Holy Thursday, Good Friday, Holy Saturday and Easter Sunday are dates that change every year and there is a historical reason for this.
For Catholics, Holy Week is the most important celebration of the liturgical calendar because the resurrection of Jesus is remembered. In fact, during the first three centuries of the faith it was the only festival that was celebrated.
The origin of the date is due to the fact that the death of Christ occurred near the Jewish Passover. The Gospels refer to this celebration in the biblical passage of the Last Supper, when Jesus meets with his disciples to celebrate the feast in which the Jews remembered his departure from Egypt.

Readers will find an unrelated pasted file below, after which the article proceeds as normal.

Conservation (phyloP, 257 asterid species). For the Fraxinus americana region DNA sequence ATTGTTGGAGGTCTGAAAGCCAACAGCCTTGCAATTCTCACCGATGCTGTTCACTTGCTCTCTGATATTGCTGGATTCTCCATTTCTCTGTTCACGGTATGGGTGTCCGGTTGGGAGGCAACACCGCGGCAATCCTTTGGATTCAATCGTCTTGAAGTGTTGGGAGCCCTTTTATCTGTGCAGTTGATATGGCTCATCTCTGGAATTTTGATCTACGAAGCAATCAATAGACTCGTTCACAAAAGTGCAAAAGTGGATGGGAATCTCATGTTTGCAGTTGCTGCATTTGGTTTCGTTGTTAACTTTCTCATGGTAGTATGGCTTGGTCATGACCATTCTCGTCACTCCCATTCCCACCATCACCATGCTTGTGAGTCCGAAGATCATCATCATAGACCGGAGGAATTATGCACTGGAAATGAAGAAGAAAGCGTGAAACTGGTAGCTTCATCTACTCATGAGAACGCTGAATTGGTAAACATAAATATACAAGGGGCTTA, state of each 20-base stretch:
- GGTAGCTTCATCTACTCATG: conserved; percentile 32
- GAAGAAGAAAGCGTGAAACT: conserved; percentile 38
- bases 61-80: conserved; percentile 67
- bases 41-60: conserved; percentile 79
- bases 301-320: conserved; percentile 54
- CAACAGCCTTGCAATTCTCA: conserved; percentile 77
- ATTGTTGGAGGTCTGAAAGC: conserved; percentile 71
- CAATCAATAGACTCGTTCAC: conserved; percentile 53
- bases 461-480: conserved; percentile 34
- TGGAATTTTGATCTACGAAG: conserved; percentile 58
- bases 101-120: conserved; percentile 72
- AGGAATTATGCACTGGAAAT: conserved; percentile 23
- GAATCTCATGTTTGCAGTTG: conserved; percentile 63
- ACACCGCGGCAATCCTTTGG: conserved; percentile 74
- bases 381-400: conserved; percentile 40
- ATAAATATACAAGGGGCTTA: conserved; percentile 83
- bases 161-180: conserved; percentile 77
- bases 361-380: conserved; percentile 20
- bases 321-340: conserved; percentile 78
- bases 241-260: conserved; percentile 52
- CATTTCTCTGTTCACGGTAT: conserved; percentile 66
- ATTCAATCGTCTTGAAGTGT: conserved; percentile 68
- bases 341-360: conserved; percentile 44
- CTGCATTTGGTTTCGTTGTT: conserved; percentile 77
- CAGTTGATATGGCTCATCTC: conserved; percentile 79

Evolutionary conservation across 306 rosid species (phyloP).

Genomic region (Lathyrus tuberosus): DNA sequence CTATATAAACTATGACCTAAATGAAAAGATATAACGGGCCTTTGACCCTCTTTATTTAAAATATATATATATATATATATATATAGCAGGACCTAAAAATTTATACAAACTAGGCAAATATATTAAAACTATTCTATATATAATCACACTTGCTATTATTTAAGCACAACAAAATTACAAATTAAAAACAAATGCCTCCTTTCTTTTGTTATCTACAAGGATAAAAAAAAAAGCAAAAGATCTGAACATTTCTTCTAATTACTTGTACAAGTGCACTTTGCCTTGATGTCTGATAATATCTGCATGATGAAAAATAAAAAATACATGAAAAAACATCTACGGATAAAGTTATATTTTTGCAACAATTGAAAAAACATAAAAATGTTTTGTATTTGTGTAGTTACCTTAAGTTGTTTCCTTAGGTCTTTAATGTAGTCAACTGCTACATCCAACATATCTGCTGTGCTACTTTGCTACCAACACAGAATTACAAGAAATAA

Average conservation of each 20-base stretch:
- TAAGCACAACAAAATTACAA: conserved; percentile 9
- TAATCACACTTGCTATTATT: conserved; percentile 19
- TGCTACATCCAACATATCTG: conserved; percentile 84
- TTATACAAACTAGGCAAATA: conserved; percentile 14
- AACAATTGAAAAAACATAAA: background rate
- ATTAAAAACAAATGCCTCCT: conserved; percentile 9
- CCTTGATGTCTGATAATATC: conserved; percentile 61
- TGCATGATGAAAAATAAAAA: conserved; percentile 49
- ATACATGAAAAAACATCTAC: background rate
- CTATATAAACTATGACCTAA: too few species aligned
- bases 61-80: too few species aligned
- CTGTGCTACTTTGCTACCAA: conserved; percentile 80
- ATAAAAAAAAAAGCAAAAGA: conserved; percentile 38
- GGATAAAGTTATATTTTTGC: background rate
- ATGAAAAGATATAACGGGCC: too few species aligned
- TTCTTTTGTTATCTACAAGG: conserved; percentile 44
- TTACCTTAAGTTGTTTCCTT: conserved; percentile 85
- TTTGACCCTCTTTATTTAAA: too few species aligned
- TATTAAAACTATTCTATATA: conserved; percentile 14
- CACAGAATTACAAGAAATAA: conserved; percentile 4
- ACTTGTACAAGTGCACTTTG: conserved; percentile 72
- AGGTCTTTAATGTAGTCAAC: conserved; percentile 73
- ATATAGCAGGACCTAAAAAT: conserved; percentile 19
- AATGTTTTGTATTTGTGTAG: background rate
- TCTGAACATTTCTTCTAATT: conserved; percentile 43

The Jews, according to their rules, must renew this celebration every year on the 15th day of the month of Nisan, which begins with the first new moon of spring: that is, the first full moon of spring, regardless of the day of the week that falls. .
Over time, and although some regions in the world resisted, the Church began to unify the date of Easter. Since the First Ecumenical Council of Nicaea in the year 325, Holy Week has been celebrated on the first Sunday of the full moon after the vernal equinox in the northern hemisphere and the autumnal equinox in the southern hemisphere (around March 21).
At first, it was taken into account that it did not coincide with the celebration of Jewish Passover, but over time this custom was lost, at least in the West.
Most of the time Holy Week falls during the first or second week of April.
Visit the Easter special HERE.